Farmers dumped spoiled and sprouted onion in Niphad taluka, Lasalgaon, Maharashtra | Photo: Kamlesh Pednekar
Raghunath Sawant, an onion
farmer from Niphad taluka in Maharashtra’s Nashik district, is a worried man. And, he is not alone. Despite onion
prices hitting Rs 130 a kg in the wholesale market, Sawant has not gained enough to make a profit this season.
“I have never seen such high prices in the 55 years of my life. But these high rates were no good for farmers like me. Onions produced last year and stored in warehouses went bad because of extended rainfall and flooding. The entire stock got spoilt, causing massive shortage. Floods also affected twice the seeds that were sown for this kharif season. We were forced to sow onion
seeds for a third time. That increased our cost of production and also caused a six-week delay in the new crop cycle. By the time of new arrivals, prices had crashed nearly 50 per cent,” says Sawant.
Arjun Hingole, another Lasalgaon farmer who has three acres of land under onion, shares Sawant’s views. “Onion farmers across the country are suffering from a double whammy — first, last year’s stock getting spoilt, and second, a sharp decline in yield,” he says.
Many farmers in Maharashtra, Gujarat, Rajasthan, Andhra Pradesh, and Karnataka have started harvesting onion before crop maturing to benefit from high prices. But high moisture in fields has stunted onion bulbs’ growth, reducing the yield by up to 40 per cent.
Farmers and other stakeholders in the value chain estimate that 30 per cent crop damage this kharif season would result in a decline of about 2 million tonnes in output from Lasalgaon district alone. Similar crop damage across the country could lead to an onion shortage of nearly 7 million tonnes this year. This shortfall might need to be met through a higher acreage in states other than Maharashtra — Gujarat, Karnataka, Rajasthan, and non-traditional ones like Bihar, Uttar Pradesh and West Bengal. What’s worse for farmers is that prices, already falling sharply, could see a further slide.
“Prices are unlikely to rise from here, as the arrival of local seasonal ‘red onion’ has started increasing. Farmers have also started harvesting pre-mature onion crop to benefit from high prices before a drop. So, prices have fallen by 42 per cent in the past two days to Rs 41 a kg in the Lasalgaon wholesale mandi. They will decline further to Rs 20-25 a kg over the next two weeks,” says Suvarna Jagtap, chairman of APMC Lasalgaon.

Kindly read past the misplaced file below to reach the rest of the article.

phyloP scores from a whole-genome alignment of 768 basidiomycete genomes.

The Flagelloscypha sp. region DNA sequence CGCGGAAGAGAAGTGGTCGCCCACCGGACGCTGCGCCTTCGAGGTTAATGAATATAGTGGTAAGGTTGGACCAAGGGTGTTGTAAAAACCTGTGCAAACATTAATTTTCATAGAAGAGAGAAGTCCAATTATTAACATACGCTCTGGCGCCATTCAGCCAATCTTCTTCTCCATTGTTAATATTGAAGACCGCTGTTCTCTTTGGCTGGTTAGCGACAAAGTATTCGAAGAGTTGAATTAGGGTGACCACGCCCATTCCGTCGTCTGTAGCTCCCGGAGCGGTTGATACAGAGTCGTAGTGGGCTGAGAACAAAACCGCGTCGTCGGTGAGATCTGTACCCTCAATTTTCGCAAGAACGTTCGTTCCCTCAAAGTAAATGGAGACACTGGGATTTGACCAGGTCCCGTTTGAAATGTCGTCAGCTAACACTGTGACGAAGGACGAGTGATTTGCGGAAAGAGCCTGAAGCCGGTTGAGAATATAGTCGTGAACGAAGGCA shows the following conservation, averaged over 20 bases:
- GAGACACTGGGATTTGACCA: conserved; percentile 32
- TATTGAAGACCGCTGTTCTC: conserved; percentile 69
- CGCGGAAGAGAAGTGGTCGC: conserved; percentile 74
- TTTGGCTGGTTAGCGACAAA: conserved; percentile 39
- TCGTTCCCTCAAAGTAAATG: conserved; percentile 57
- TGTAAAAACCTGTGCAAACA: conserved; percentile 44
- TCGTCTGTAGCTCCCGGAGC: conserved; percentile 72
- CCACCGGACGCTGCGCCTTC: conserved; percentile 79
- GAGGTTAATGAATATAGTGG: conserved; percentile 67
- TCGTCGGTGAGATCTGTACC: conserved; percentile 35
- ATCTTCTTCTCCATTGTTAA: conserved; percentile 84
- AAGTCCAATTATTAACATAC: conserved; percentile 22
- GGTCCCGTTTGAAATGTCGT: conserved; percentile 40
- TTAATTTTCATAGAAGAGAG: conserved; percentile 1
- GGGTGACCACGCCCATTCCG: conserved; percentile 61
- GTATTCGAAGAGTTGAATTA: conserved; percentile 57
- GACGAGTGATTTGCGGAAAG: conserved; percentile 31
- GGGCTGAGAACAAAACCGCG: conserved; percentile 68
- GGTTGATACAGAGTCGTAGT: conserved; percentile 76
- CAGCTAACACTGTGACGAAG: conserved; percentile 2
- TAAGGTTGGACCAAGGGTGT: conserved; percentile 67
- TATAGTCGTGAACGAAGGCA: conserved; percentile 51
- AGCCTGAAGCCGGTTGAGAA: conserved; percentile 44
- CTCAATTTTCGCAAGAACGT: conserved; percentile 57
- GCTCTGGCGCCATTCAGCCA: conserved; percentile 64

Earlier, onion prices had surged to Rs 130-140 a kg in retail markets, as sellers purchased the bulb at Rs 75-80 a kg from wholesale mandis.
APMC Lasalgaon Secretary Narendra Wadhwane says: “For any commodity, a price rise gets reflected in retail markets
immediately; but a price decline comes with a lag of about a week. So, onion price
decline in wholesale mandis should get reflected in about a week to 10 days.”
Meanwhile, in a relief to farmers, cold waves have intensified in some parts and soil moisture has started reducing. Such a climatic condition favours standing onion crop, helping increase the size of the bulbs, and the yield thereby.
“Now, onion arrivals will increase further with the arrival of red onion from major producing centres of Maharashtra. With a shelf life of only two-three days, red onion needs to be sold immediately. So, the government must withdraw stock limit on onions,” says Jaydatta Holkar, former chairman, APMC Lasalgaon.
Interestingly, rise in onion prices is a cyclical phenomenon, occurring every three years. In view of high prices, farmers typically increase area under the crop which leads to a sharp rise in output in the next two years.
“The government has allowed onion import at a landed cost of Rs 80 a kg. Why can the same price not be given to local farmers,” asks Pramod Purandhare, a Niphad-based farmer.
Farmers, nevertheless, are stressing the government's stable onion export policy, as this was banned until two months ago.